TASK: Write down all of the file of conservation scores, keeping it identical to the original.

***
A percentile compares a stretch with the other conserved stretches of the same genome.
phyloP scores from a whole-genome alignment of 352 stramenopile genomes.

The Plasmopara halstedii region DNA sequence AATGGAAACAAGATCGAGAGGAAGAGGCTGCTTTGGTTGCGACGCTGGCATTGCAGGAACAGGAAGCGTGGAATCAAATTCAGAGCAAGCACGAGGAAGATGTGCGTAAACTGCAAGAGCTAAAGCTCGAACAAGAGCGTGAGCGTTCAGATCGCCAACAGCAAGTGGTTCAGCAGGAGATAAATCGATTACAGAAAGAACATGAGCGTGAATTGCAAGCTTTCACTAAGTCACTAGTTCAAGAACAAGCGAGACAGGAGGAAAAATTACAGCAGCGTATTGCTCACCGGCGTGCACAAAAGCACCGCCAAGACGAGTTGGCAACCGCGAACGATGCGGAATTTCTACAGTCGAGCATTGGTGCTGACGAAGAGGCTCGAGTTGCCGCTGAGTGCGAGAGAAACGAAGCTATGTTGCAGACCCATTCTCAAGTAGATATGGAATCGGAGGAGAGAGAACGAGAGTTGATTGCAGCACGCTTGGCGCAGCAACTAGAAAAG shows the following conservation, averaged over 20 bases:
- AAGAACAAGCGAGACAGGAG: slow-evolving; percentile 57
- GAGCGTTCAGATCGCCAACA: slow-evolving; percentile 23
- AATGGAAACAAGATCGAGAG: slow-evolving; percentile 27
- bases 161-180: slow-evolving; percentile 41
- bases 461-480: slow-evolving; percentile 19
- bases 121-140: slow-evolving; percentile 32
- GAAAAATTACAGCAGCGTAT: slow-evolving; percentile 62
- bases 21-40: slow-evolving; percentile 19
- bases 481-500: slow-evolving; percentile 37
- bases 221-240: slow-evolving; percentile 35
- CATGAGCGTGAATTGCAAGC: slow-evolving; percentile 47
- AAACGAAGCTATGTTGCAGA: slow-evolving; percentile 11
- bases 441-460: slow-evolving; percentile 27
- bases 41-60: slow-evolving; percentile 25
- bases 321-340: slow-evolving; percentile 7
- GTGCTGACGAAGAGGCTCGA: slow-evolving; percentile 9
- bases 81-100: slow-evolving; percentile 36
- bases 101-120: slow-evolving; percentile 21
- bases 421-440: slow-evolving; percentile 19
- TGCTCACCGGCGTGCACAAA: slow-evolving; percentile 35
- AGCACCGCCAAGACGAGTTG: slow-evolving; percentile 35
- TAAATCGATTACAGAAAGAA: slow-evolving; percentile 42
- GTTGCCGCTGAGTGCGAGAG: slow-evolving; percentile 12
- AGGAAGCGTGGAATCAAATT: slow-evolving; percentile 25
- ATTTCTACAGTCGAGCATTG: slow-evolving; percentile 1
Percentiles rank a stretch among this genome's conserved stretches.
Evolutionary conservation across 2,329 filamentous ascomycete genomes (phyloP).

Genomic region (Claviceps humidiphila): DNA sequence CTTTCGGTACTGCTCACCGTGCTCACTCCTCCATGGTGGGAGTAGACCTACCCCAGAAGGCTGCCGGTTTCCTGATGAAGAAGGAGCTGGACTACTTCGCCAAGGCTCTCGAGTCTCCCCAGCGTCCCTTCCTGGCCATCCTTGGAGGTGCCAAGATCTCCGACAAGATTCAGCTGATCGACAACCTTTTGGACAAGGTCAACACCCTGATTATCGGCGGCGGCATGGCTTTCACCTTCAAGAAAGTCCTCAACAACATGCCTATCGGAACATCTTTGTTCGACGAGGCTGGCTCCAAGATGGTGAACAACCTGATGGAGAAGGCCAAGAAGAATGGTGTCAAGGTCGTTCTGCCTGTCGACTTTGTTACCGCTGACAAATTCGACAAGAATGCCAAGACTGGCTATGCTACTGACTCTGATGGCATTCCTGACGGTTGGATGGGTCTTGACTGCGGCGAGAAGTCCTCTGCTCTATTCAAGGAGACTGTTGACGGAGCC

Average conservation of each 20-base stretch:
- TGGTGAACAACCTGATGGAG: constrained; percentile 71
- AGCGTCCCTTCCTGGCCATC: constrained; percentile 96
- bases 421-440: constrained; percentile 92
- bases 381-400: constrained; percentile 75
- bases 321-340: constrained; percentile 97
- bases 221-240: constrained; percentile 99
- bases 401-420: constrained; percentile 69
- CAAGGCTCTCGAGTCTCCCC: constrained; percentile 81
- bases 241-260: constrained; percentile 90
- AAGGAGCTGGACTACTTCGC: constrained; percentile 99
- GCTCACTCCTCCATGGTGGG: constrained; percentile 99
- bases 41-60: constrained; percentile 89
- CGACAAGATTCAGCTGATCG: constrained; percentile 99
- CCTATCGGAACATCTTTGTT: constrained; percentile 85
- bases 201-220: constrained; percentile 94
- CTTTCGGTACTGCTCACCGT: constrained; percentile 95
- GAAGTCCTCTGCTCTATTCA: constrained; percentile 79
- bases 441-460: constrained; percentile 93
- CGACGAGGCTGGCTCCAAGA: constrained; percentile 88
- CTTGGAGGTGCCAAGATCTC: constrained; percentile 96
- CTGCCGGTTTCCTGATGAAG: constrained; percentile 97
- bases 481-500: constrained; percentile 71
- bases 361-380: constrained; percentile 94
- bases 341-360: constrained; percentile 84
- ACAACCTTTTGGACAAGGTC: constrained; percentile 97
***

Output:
A percentile compares a stretch with the other conserved stretches of the same genome.
phyloP scores from a whole-genome alignment of 352 stramenopile genomes.

The Plasmopara halstedii region DNA sequence AATGGAAACAAGATCGAGAGGAAGAGGCTGCTTTGGTTGCGACGCTGGCATTGCAGGAACAGGAAGCGTGGAATCAAATTCAGAGCAAGCACGAGGAAGATGTGCGTAAACTGCAAGAGCTAAAGCTCGAACAAGAGCGTGAGCGTTCAGATCGCCAACAGCAAGTGGTTCAGCAGGAGATAAATCGATTACAGAAAGAACATGAGCGTGAATTGCAAGCTTTCACTAAGTCACTAGTTCAAGAACAAGCGAGACAGGAGGAAAAATTACAGCAGCGTATTGCTCACCGGCGTGCACAAAAGCACCGCCAAGACGAGTTGGCAACCGCGAACGATGCGGAATTTCTACAGTCGAGCATTGGTGCTGACGAAGAGGCTCGAGTTGCCGCTGAGTGCGAGAGAAACGAAGCTATGTTGCAGACCCATTCTCAAGTAGATATGGAATCGGAGGAGAGAGAACGAGAGTTGATTGCAGCACGCTTGGCGCAGCAACTAGAAAAG shows the following conservation, averaged over 20 bases:
- AAGAACAAGCGAGACAGGAG: slow-evolving; percentile 57
- GAGCGTTCAGATCGCCAACA: slow-evolving; percentile 23
- AATGGAAACAAGATCGAGAG: slow-evolving; percentile 27
- bases 161-180: slow-evolving; percentile 41
- bases 461-480: slow-evolving; percentile 19
- bases 121-140: slow-evolving; percentile 32
- GAAAAATTACAGCAGCGTAT: slow-evolving; percentile 62
- bases 21-40: slow-evolving; percentile 19
- bases 481-500: slow-evolving; percentile 37
- bases 221-240: slow-evolving; percentile 35
- CATGAGCGTGAATTGCAAGC: slow-evolving; percentile 47
- AAACGAAGCTATGTTGCAGA: slow-evolving; percentile 11
- bases 441-460: slow-evolving; percentile 27
- bases 41-60: slow-evolving; percentile 25
- bases 321-340: slow-evolving; percentile 7
- GTGCTGACGAAGAGGCTCGA: slow-evolving; percentile 9
- bases 81-100: slow-evolving; percentile 36
- bases 101-120: slow-evolving; percentile 21
- bases 421-440: slow-evolving; percentile 19
- TGCTCACCGGCGTGCACAAA: slow-evolving; percentile 35
- AGCACCGCCAAGACGAGTTG: slow-evolving; percentile 35
- TAAATCGATTACAGAAAGAA: slow-evolving; percentile 42
- GTTGCCGCTGAGTGCGAGAG: slow-evolving; percentile 12
- AGGAAGCGTGGAATCAAATT: slow-evolving; percentile 25
- ATTTCTACAGTCGAGCATTG: slow-evolving; percentile 1
Percentiles rank a stretch among this genome's conserved stretches.
Evolutionary conservation across 2,329 filamentous ascomycete genomes (phyloP).

Genomic region (Claviceps humidiphila): DNA sequence CTTTCGGTACTGCTCACCGTGCTCACTCCTCCATGGTGGGAGTAGACCTACCCCAGAAGGCTGCCGGTTTCCTGATGAAGAAGGAGCTGGACTACTTCGCCAAGGCTCTCGAGTCTCCCCAGCGTCCCTTCCTGGCCATCCTTGGAGGTGCCAAGATCTCCGACAAGATTCAGCTGATCGACAACCTTTTGGACAAGGTCAACACCCTGATTATCGGCGGCGGCATGGCTTTCACCTTCAAGAAAGTCCTCAACAACATGCCTATCGGAACATCTTTGTTCGACGAGGCTGGCTCCAAGATGGTGAACAACCTGATGGAGAAGGCCAAGAAGAATGGTGTCAAGGTCGTTCTGCCTGTCGACTTTGTTACCGCTGACAAATTCGACAAGAATGCCAAGACTGGCTATGCTACTGACTCTGATGGCATTCCTGACGGTTGGATGGGTCTTGACTGCGGCGAGAAGTCCTCTGCTCTATTCAAGGAGACTGTTGACGGAGCC

Average conservation of each 20-base stretch:
- TGGTGAACAACCTGATGGAG: constrained; percentile 71
- AGCGTCCCTTCCTGGCCATC: constrained; percentile 96
- bases 421-440: constrained; percentile 92
- bases 381-400: constrained; percentile 75
- bases 321-340: constrained; percentile 97
- bases 221-240: constrained; percentile 99
- bases 401-420: constrained; percentile 69
- CAAGGCTCTCGAGTCTCCCC: constrained; percentile 81
- bases 241-260: constrained; percentile 90
- AAGGAGCTGGACTACTTCGC: constrained; percentile 99
- GCTCACTCCTCCATGGTGGG: constrained; percentile 99
- bases 41-60: constrained; percentile 89
- CGACAAGATTCAGCTGATCG: constrained; percentile 99
- CCTATCGGAACATCTTTGTT: constrained; percentile 85
- bases 201-220: constrained; percentile 94
- CTTTCGGTACTGCTCACCGT: constrained; percentile 95
- GAAGTCCTCTGCTCTATTCA: constrained; percentile 79
- bases 441-460: constrained; percentile 93
- CGACGAGGCTGGCTCCAAGA: constrained; percentile 88
- CTTGGAGGTGCCAAGATCTC: constrained; percentile 96
- CTGCCGGTTTCCTGATGAAG: constrained; percentile 97
- bases 481-500: constrained; percentile 71
- bases 361-380: constrained; percentile 94
- bases 341-360: constrained; percentile 84
- ACAACCTTTTGGACAAGGTC: constrained; percentile 97